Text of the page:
When a startup begins acquiring customers, it feels pretty magical. Once the sale is closed, there might be a few manual processes in place, like writing down some detailed information about the customer, setting up the product for them and configuring automatic billing. What happens when we have 100 customers? Suddenly, we have a massive influx of new data to track. Is each customer getting billed properly? Do we know who the customer’s key contacts are so we don’t accidentally send them future marketing emails?
These challenges are precisely why a growing startup requires some basic business infrastructure: systems, processes and tools that enable us to do the important stuff (sales, marketing, product, etc) seamlessly. Most companies refer to this team as Business Systems or Business Operations. There are 3 simple goals for that team:
- Launch and maintain internal tools
- Ensure visible internal data
- Create scalable processes
Let’s break down each of these goals:
Launch and Maintain Internal Tools
In the early days, it’s easy to manage all of the small SaaS tools we use ad-hoc. However, when we grow the team is interacting with multiple interconnected systems, like a CRM, marketing automation, support ticketing, billing, bug tracking and more. We need an expert who is focused on configuring, customizing and maintaining each of these tools to ensure they continue to work well for the team. Business Systems should:
- Research and understand the variety of internal tools that we use
- Analyze how systems (e.g. our CRM) are used and implement efficiencies
- Launch new systems (e.g. new SaaS billing software)
- Spec integrations between systems and define API integrations
- Manage technical projects to connect systems together
- Create training material to ensure team successfully uses systems
Ensure Visible Data
Consider how stressful it might be if a startup has been operating for a year and because we didn’t keep good track of our data, we can’t run reports to understand the demographics of our customers, the probability we will keep them next year, and what the best next steps are for our business? Getting data strategy right is hard, so it’s important that startup teams invest early in the organization and expertise needed to avoid future messes.
If the company is acquiring customers quickly, we need a world-class strategy for effectively collecting, cleaning, storing, and reporting on this mountain of data. Since the data can come from multiple access points (partners, customers, sales reps), we must account for the complexity of handling that data so we can leverage it to power our KPI dashboards and drive business intelligence. Business Systems should:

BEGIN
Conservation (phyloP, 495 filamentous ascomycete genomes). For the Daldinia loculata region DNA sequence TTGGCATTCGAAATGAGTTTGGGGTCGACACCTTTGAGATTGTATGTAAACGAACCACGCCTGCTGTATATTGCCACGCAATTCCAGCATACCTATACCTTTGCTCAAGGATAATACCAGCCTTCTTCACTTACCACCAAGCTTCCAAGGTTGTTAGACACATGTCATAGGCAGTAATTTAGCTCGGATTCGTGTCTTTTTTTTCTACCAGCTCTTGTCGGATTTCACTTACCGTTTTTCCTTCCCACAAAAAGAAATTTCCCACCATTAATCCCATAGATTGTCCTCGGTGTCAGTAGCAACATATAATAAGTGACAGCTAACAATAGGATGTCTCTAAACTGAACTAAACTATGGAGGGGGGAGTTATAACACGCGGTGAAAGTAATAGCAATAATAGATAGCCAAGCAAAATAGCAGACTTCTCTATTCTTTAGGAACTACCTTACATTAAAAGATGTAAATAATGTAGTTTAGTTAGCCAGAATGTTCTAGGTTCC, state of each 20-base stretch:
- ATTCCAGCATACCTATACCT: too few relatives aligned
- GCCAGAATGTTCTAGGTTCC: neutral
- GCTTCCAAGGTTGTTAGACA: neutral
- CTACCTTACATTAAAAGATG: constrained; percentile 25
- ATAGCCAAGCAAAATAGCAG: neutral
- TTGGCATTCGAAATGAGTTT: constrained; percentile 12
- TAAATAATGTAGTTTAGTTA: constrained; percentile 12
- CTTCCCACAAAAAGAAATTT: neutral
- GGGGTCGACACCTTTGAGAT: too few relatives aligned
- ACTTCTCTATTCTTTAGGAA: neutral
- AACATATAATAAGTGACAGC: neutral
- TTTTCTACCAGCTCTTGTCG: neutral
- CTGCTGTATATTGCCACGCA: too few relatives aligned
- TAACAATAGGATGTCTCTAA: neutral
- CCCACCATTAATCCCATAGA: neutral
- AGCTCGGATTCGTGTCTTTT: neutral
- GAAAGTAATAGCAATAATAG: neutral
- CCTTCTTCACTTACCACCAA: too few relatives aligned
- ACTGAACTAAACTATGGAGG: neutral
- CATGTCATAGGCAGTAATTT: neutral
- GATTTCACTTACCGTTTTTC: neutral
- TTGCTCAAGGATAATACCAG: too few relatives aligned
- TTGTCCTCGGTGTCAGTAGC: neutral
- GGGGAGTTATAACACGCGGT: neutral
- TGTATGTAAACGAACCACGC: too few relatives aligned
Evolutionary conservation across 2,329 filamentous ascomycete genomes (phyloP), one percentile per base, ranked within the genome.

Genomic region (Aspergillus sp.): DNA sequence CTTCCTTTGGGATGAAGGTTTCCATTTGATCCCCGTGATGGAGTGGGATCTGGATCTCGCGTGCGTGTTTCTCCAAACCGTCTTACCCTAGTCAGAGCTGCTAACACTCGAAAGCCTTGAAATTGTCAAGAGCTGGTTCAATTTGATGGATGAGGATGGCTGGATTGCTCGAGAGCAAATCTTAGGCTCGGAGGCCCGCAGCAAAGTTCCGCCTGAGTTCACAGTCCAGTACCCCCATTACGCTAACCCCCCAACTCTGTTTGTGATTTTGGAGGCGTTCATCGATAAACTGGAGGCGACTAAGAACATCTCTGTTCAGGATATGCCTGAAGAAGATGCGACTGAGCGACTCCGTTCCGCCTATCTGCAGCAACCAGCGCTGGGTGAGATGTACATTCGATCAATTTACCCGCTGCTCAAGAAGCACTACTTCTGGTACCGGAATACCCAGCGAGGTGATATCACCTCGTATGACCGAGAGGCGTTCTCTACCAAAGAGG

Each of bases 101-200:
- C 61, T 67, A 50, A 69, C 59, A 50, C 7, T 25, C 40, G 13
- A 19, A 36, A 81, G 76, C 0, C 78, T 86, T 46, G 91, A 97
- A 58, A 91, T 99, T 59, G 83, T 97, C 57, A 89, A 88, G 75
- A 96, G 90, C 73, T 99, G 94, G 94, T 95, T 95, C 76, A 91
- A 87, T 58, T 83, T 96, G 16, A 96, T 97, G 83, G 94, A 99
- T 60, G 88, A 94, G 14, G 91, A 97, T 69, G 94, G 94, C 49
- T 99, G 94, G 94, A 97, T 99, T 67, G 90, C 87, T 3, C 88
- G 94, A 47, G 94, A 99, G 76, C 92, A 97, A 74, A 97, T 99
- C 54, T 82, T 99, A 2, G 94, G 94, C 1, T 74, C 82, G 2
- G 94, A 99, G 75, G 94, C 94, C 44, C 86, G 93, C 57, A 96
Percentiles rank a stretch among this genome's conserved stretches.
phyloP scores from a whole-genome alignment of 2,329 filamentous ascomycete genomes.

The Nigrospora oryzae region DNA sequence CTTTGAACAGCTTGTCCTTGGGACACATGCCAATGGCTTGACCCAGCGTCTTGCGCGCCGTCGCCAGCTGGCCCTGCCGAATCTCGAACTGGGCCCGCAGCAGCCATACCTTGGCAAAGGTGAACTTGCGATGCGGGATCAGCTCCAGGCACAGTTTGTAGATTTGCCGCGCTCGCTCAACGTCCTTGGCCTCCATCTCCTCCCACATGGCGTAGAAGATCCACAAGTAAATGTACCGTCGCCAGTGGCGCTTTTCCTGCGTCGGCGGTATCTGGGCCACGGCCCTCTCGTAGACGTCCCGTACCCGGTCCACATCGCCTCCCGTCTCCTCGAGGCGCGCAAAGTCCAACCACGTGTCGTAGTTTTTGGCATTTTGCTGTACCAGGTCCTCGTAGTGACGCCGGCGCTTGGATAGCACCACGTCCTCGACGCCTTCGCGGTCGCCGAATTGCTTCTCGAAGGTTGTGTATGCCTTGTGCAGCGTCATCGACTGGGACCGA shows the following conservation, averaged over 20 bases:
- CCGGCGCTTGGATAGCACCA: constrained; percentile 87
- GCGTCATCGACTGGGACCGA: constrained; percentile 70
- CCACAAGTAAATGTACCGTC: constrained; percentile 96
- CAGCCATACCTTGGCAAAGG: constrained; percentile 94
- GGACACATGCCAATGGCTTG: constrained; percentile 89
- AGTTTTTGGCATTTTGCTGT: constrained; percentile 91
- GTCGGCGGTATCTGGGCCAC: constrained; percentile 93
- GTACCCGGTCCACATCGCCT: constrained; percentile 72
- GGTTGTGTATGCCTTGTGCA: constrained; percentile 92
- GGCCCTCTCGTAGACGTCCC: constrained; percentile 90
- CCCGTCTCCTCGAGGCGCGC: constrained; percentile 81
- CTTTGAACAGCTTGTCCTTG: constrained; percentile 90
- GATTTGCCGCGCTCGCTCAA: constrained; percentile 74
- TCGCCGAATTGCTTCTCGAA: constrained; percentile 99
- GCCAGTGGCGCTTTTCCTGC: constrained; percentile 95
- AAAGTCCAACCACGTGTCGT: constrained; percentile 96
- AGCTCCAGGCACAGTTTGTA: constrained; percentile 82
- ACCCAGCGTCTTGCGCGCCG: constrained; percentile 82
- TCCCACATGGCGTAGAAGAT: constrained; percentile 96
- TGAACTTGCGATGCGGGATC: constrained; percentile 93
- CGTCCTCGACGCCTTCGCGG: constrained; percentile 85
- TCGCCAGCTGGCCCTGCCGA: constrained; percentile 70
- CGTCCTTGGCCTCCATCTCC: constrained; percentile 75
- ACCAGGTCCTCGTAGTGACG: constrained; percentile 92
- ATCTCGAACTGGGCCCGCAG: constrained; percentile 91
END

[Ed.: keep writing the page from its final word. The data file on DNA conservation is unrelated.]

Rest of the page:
- Ensure that new customer data is clean and properly formatted
- Support the sales team in effectively capturing data when a deal closes
- Resolve data issues (duplicates, inconsistencies)
- Define relevant KPIs for each functional area
- Build effective and visible dashboards with key metrics
- Support Accounting to ensure data consistency for billing accuracy
Create Scalable Processes
When teams grow and need to work in alignment (i.e. sales, marketing and customer success) it can be challenging to have processes that span across multiple functions. For example, we need to make sure that the sales team collects the right information from new customers that will enable the customer success team to jump in quickly post-sale to get the customer launched.
We need a cross-functional party to understand how each of these groups will work together, share resources and standardize data. This is a continuous internal consultation that we perform on ourselves to ensure our “machinery” is operating at peak efficiency. Business Systems should:
- Evaluate each department’s repeatable processes and document them
- Suggest and implement process improvements
- Ensure that processes align with our internal systems and data strategy
- Identify risks in our internal processes that could lead to growth pains
Much of what I describe above may sound like “big company problems.” I assure you that these are highly applicable to startups, and the most savvy operators invest in business systems before the problems begin (i.e. less than 10 people). Getting the right internal toolset, data management strategy and scalable processes are vital to avoiding the loathed “growing pains” that so many startups endure.
As we are building our business systems, we must be very careful. Once in use, they are painful and expensive to rip out. We must consider how long we can use each tool, process and strategy before we outgrow it. An 12-24 month outlook is typically a good target. For an early stage startup, that might mean “what tools and systems do we need to get from seed to a growing series A?”